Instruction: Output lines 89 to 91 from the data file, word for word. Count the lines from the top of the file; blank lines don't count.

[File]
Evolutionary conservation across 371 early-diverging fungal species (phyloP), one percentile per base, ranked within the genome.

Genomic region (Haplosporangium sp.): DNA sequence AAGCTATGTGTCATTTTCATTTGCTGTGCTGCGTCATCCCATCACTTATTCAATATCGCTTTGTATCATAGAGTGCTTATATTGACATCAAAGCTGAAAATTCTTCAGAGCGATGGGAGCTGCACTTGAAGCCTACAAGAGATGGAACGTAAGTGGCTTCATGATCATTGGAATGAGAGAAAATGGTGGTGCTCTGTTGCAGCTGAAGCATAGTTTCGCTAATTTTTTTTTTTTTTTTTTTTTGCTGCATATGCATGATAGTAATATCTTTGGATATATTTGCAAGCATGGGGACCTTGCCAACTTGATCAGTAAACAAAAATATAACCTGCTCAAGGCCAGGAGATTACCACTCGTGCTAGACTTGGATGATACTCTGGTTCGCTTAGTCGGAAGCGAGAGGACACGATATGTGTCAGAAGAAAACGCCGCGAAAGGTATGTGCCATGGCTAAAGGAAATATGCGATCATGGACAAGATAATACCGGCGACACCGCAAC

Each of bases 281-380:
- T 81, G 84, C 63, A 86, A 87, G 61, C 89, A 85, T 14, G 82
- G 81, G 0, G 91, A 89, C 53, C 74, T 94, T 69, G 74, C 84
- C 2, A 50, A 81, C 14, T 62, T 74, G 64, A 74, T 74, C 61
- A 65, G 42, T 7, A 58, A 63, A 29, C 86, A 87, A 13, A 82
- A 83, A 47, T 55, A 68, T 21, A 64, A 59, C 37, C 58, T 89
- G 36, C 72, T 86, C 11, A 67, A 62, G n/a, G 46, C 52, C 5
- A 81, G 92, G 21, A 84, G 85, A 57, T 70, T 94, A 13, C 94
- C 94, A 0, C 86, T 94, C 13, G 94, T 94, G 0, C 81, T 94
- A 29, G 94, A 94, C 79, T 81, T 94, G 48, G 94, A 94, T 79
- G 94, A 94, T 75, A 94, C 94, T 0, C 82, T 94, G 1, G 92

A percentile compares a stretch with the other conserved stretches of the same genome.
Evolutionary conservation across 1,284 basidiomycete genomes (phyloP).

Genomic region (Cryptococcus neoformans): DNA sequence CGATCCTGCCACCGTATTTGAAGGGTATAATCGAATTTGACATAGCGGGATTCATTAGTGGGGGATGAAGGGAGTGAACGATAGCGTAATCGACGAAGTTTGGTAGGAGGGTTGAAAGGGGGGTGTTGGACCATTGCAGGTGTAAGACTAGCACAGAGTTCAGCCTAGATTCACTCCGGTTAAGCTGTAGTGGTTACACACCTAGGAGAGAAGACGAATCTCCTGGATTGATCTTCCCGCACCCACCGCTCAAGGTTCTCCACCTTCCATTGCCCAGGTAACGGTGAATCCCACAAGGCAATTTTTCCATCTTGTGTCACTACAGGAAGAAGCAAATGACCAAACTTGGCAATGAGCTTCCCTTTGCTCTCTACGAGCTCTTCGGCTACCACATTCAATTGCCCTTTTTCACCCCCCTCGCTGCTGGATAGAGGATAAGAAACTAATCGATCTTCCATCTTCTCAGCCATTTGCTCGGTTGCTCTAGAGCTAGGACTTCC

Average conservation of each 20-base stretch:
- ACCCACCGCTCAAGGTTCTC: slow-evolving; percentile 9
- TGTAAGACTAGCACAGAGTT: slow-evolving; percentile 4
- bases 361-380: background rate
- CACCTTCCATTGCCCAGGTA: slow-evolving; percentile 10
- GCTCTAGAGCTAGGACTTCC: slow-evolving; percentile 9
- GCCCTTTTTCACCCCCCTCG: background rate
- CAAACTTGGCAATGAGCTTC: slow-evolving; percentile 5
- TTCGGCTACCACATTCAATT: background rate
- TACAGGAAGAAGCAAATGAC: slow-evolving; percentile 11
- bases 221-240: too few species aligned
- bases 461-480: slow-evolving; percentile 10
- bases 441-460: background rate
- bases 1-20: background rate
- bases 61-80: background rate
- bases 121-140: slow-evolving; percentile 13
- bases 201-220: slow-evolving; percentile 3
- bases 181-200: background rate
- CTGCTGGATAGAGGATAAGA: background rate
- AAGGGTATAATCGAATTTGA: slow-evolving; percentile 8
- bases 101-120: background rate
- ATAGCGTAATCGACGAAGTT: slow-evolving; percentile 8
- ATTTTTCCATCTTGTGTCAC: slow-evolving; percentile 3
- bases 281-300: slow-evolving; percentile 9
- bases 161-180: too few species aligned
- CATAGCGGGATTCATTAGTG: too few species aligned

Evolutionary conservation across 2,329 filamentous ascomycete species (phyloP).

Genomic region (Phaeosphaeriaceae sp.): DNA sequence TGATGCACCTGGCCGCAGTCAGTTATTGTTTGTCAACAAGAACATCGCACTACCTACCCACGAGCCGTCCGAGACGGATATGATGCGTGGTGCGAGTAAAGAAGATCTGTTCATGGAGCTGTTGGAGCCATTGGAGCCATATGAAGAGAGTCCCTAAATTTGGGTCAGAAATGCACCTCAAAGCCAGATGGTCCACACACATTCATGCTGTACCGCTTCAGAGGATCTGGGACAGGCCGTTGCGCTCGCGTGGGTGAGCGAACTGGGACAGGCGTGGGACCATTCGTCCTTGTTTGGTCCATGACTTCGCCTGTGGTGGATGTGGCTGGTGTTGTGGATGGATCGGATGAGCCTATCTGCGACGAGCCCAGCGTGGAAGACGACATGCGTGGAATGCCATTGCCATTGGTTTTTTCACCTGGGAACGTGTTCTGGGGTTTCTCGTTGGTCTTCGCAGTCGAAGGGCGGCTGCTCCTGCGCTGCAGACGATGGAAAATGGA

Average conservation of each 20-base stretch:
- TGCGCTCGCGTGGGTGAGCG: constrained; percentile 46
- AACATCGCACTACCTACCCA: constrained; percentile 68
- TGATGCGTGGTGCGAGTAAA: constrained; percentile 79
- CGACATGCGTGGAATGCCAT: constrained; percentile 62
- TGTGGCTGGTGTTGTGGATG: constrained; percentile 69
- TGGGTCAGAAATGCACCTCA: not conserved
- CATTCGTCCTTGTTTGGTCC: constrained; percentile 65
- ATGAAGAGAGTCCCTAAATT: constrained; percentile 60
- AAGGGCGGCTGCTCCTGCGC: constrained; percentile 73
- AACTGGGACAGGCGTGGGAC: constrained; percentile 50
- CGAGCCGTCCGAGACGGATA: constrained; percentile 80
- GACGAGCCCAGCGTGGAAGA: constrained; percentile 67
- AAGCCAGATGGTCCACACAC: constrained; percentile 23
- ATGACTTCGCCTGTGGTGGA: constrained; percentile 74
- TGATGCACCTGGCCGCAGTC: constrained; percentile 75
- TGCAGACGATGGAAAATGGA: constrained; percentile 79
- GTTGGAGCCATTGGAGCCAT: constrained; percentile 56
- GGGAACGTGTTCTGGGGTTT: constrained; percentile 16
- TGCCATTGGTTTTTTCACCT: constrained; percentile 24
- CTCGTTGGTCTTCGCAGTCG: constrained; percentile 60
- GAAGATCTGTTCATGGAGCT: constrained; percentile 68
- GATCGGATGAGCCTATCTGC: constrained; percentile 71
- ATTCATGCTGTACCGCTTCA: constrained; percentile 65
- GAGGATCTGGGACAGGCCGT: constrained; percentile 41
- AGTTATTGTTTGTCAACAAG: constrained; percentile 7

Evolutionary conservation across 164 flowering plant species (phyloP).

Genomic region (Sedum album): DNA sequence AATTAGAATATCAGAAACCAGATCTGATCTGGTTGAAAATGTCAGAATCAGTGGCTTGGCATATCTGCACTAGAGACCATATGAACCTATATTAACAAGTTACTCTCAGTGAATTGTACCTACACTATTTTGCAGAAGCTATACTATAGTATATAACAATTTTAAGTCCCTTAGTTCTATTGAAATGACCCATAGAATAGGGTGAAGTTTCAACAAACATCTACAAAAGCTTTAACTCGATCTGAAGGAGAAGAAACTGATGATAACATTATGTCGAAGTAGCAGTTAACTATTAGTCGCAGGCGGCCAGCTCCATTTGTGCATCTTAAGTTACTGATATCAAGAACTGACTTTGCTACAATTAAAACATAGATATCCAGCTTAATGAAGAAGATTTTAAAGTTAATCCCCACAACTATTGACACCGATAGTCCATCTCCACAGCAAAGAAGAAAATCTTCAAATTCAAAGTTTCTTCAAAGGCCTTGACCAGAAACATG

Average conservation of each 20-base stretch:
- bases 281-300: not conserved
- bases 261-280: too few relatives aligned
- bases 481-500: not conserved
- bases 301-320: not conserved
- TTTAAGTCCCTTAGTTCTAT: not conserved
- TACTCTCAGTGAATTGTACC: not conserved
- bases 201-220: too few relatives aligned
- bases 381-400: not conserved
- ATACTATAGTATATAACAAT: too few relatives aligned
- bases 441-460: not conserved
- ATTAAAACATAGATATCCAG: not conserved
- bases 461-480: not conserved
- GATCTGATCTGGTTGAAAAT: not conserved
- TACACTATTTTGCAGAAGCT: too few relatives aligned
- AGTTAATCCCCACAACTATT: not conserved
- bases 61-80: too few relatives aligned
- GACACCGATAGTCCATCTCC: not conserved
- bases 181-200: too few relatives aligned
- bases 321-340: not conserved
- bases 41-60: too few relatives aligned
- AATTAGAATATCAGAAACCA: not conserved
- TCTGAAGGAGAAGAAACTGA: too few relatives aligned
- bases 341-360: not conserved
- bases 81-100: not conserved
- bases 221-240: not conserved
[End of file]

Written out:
- bases 61-80: too few relatives aligned
- GACACCGATAGTCCATCTCC: not conserved
- bases 181-200: too few relatives aligned